As has been documented here, I recently moved to Portland, Oregon. Now that GLONO’s Northwest office is up and running I finally got out to a show. We made our way through the fog and drizzle to the Crystal Ballroom in downtown Portland. For over 90 years, the Crystal Ballroom has been a premier music venue in this city. Everyone you can think of has played there; from Little Richard to Buffalo Springfield to the Grateful Dead to Liz Phair. I was excited to see it as much as I was to see one of my favorite bands.
The first thing anyone in Portland tells you when they hear you’re going to the Crystal Ballroom is, “the floors bounce!” And it’s true, they do. The floors are spring-loaded because along with hosting bands all these years it’s also been a dancehall. What better combination to entice a hall full of kids in baggy pants and hoodies to shake they asses and lose their detached cool, if for just a little while.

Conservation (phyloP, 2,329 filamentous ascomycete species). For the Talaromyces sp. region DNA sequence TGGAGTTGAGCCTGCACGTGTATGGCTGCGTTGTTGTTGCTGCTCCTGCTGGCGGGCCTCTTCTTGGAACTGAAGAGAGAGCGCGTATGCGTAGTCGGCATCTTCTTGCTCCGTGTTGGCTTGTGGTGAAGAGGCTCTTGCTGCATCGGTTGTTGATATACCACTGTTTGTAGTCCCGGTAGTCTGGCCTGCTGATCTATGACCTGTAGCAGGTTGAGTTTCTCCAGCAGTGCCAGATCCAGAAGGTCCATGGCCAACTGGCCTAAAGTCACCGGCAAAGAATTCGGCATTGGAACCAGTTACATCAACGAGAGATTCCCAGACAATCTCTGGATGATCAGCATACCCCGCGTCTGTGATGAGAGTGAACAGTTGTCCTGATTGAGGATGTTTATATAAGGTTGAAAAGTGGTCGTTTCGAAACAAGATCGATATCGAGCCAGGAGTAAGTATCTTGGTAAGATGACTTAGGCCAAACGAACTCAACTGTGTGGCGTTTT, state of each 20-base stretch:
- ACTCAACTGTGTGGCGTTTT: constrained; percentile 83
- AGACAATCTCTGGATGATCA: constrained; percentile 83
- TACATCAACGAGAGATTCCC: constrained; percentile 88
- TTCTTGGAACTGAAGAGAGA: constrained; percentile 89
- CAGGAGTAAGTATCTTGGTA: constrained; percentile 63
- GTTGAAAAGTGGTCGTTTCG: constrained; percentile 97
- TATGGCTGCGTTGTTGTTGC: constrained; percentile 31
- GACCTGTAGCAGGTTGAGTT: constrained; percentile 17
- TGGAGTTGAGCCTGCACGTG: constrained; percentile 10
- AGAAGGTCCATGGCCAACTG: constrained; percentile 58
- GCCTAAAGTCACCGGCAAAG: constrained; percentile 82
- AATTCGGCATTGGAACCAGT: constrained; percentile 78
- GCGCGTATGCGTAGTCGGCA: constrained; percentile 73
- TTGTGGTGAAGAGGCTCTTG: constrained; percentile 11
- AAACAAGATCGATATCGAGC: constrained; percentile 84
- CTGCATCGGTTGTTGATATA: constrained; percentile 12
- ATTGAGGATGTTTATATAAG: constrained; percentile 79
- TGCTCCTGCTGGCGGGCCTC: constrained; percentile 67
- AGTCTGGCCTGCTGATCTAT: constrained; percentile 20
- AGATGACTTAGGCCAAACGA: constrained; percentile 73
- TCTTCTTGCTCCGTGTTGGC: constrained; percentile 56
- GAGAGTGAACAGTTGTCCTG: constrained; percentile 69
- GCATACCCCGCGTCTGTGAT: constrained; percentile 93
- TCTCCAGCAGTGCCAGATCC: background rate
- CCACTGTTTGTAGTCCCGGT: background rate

What makes this act slightly less than amusing is the fact that Winehouse has built her stardom on recycling the looks and sounds–the Wurlitzer, hand claps and upright bass–of Freedom Ride-era pop music to sell her tale of rapidly unfolding decline. It’s one thing in our celebreality culture of scandals and bad behavior to garner attention by singing a pop anthem about resisting rehab. It’s quite another to set these finely crafted tales from the “gritty” English ‘hood to doo-wop hopefulness and buoyant, “Dancing in the Streets” percussive melodies that recall the upbeat tenor of King-era activism. This summer, the dissonance grew deafening when Winehouse was caught on video singing slurs about blacks and Asians–not to mention gays and disabled folk–to the tune of “Head, Shoulders, Knees and Toes” while hanging out in what looked like a crack den.
Check out what Brooks has to say about the Dap-Kings after the jump…